There exists an astonishing variety of 15mm gladiators. Mick Yarrow has several female ones. Highlander Studios has a female dimachaerus on offer and Rebel Miniatures has ‘Carolee’. A good resources for 15mm gladiators is the Irregular Wars blog, where you can also find useful comparison pictures of the figures.

For those preferring other scales, in 1/72 Pegasus has a pack of gladiators which also includes two female figures while in 54mm Irregular Miniatures has a selection of suitable figures.

Bibliography

Coleman, K.: “Missio at Halicarnassus,” Harvard Studies in Classical Philology 100 (2000), 487-500.

McCullough, Anna: “Female Gladiators in Imperial Rome: Literary Context and Historical Fact,” Classical World 101 (2008), 197-209.

Vesley, M.: “Gladiatorial training for girls in the collegia iuvenum of the Roman Empire,” Echos du Monde Classique 62 (17) (1998), 85-93.

 

Making Roads

Seems I am getting bold: After purchasing a terrain mat from Pieropablo, I wanted to experiment a bit with the technique myself. The plan was not so much to make my own mat (at the moment, I don’t have the space for that) but to make some terrain features.  There are some very helpful tutorials out there, the most inspiring being the one on Tobi’s Paint Pot and the discussions on the German Sweetwater Forum.

My experiment started with mixing unthinned acrylic paint with sand and slathering the mass unto a piece of felt. After letting it dry, I cut out a roundish shape and did a little bit of drybrushing. Ok, this seems to work! I had a decent wood base for our mediterranean games.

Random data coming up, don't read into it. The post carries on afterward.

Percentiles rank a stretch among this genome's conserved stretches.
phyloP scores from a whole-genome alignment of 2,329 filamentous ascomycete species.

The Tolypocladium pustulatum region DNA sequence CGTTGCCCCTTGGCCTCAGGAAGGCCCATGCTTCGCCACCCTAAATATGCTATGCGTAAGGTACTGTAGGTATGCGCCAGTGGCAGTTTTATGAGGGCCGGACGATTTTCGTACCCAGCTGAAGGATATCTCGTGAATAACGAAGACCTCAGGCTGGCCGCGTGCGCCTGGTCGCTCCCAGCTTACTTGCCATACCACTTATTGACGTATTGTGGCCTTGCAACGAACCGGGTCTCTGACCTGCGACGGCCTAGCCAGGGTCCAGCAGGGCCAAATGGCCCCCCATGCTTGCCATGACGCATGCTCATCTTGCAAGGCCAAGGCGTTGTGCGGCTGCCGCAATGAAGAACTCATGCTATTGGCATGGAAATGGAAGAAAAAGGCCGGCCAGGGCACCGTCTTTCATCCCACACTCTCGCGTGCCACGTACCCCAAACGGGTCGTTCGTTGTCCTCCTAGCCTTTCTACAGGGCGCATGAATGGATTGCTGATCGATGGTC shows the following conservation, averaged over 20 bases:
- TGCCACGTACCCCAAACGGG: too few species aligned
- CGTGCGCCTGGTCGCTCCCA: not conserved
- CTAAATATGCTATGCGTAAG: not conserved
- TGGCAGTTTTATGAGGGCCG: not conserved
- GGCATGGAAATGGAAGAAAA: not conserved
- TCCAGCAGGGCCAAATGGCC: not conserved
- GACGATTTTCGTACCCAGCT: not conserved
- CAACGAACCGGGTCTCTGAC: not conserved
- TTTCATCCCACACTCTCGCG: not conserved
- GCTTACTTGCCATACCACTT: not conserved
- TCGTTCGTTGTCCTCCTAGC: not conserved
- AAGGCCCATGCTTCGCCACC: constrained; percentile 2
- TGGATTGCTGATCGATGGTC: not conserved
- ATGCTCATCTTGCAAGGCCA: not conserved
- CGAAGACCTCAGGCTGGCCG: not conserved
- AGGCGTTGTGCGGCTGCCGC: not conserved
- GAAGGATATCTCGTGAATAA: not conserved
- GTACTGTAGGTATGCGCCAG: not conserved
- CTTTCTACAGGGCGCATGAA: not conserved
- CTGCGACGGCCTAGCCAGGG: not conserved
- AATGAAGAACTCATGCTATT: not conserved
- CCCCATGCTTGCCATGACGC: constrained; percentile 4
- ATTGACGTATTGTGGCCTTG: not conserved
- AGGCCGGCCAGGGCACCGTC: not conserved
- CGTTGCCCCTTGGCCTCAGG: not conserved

Let’s tackle something bigger. For some time now I wanted to build new roads. The ones I have are nice but a bit broad for 15mm medievals – they are scaled for 28mm (I bought them for the pirates) and look like highways with the small guys. There are a lot of different techniques for making roads out there, but I haven’t yet read something about mine, so here goes:

Take a piece of felt or other textile – mine was about 100x80cm. Some use artist’s canvas, but this is way too expensive where I live and the felt seems to work fine. With a permanent marker pen, draw on your roads. I used my 28mm roads as templates for the larger pieces and just freehanded meandering paths.

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Fix the cloth to a surface. This is necessary to prevent shrinking when the acrylic dries. Think of turning it around so as not to slather the acrylic over your carefully drawn roads, as I almost did!

The next step is to mix a paste of acrylic – this time I used the sealant acrylic that is available for next to nothing at every DIY store – with paint and sand. Put on disposable gloves as it is going to get messy! Pour the mass unto the felt and rub it in. You can create different structures with your fingers, so do experiment a bit.

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When this is ready, let dry for a couple of days to make sure the acrylic cures. You want to leave the stuff in a room you don’t have to use often because during drying acrid fumes emerge from the mass. When everything is properly dried, cut out the roads with scissors. A quick drybrush and a whiff of mat spray varnish and the roads are finished!

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I’m quite content with how this worked out and already see many more possiblities. Next up are more wood bases and, who knows, maybe I will even try a gaming mat, provided I can make space to let such a large surface undisturbed for a couple of days.